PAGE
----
The Nuclear Regulatory Commission (NRC) identified a disturbing trend in the mid-80s—the number of safety problems caused by inadequate maintenance was increasing. In some cases, ineffective practices during routine maintenance such as replacing worn-out gaskets or lubricating rotating machinery resulted in equipment that had been operating satisfactorily breaking down soon afterwards.
The NRC undertook a public rulemaking process that culminated in the NRC issuing Section 50.65, “Requirements for Monitoring the Effectiveness of Maintenance at Nuclear Power Plants,” to 10 CFR Part 50 on July 10, 1991.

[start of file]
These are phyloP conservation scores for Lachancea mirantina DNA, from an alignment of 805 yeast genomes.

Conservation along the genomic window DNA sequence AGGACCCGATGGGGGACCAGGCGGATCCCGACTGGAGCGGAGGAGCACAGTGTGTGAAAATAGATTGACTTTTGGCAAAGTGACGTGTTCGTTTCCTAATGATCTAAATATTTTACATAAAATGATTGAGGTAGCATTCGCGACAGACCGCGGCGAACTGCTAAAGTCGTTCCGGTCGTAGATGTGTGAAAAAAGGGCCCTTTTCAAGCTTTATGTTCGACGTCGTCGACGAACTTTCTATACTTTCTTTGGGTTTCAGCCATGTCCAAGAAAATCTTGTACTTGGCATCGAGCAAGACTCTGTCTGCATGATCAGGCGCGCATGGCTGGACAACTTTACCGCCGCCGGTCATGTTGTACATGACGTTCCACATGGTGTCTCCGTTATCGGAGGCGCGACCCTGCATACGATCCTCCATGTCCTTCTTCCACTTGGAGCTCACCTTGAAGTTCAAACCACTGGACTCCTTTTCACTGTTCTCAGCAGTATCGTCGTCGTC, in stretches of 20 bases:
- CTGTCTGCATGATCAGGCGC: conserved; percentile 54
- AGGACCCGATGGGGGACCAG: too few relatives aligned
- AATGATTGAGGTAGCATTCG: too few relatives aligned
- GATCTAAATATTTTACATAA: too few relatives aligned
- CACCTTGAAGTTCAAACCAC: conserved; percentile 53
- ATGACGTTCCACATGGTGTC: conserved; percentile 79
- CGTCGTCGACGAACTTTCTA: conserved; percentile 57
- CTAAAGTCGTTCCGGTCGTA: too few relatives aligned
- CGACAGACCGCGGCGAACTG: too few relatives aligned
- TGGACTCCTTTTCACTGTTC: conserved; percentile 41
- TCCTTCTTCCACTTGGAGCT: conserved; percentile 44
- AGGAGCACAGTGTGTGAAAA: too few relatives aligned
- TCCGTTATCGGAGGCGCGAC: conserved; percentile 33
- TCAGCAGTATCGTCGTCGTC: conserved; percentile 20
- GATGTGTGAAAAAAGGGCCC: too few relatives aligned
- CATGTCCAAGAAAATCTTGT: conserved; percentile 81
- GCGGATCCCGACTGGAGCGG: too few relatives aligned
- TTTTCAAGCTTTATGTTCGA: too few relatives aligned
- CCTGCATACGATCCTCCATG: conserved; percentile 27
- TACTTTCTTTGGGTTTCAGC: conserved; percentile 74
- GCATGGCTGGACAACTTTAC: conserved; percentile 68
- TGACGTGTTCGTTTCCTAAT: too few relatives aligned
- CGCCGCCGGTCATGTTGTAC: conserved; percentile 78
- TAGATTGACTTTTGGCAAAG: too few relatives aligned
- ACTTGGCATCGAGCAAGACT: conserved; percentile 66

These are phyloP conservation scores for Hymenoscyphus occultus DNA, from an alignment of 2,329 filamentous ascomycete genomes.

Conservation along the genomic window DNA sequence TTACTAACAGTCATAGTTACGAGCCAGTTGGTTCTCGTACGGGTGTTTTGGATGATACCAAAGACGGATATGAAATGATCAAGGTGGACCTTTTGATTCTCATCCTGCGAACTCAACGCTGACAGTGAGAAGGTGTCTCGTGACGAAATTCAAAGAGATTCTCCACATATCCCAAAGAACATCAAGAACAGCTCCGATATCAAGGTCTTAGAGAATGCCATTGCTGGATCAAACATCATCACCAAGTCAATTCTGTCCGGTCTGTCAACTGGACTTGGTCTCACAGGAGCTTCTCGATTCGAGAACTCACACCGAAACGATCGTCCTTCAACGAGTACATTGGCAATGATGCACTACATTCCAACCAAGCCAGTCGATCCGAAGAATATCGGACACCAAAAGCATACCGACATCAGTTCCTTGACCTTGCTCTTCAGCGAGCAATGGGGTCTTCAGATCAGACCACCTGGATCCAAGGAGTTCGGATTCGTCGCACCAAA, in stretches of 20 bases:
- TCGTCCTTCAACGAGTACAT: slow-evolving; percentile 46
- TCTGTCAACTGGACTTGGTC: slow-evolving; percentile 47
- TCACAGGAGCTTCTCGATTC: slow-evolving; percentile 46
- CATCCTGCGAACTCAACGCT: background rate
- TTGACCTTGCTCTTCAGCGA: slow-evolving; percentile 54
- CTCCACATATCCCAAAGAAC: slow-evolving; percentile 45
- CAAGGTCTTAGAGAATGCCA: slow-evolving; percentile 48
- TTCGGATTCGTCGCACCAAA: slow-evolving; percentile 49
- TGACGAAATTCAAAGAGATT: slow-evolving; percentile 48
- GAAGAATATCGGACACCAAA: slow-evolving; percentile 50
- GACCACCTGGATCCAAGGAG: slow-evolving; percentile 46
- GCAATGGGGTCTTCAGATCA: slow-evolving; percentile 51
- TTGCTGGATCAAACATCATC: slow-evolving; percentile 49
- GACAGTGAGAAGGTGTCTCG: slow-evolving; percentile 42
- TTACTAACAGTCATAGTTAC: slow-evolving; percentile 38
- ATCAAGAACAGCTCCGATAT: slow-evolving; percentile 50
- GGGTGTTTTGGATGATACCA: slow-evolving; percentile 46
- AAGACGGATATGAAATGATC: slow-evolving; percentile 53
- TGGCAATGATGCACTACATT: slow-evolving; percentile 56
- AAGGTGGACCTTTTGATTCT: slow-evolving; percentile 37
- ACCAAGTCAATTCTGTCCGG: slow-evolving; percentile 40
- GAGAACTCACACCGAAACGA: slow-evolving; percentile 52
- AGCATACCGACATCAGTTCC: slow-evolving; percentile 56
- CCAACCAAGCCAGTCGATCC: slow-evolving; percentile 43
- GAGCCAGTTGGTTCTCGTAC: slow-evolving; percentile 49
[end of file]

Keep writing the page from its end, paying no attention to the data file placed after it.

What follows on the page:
This new regulation, commonly called the Maintenance Rule, did not require new maintenance methods or alter the frequency of preventative maintenance tasks. Instead, it required plant owners to develop programs that periodically evaluated the effectiveness of their existing maintenance activities to help assure that safety equipment remains able to perform safety functions.
The Maintenance Rule is the best thing the NRC has done during my nearly 40-year career in the nuclear power industry. The NRC identified an adverse trend indicating that maintenance efforts and the existing regulation governing them were not successfully achieving the desired outcomes.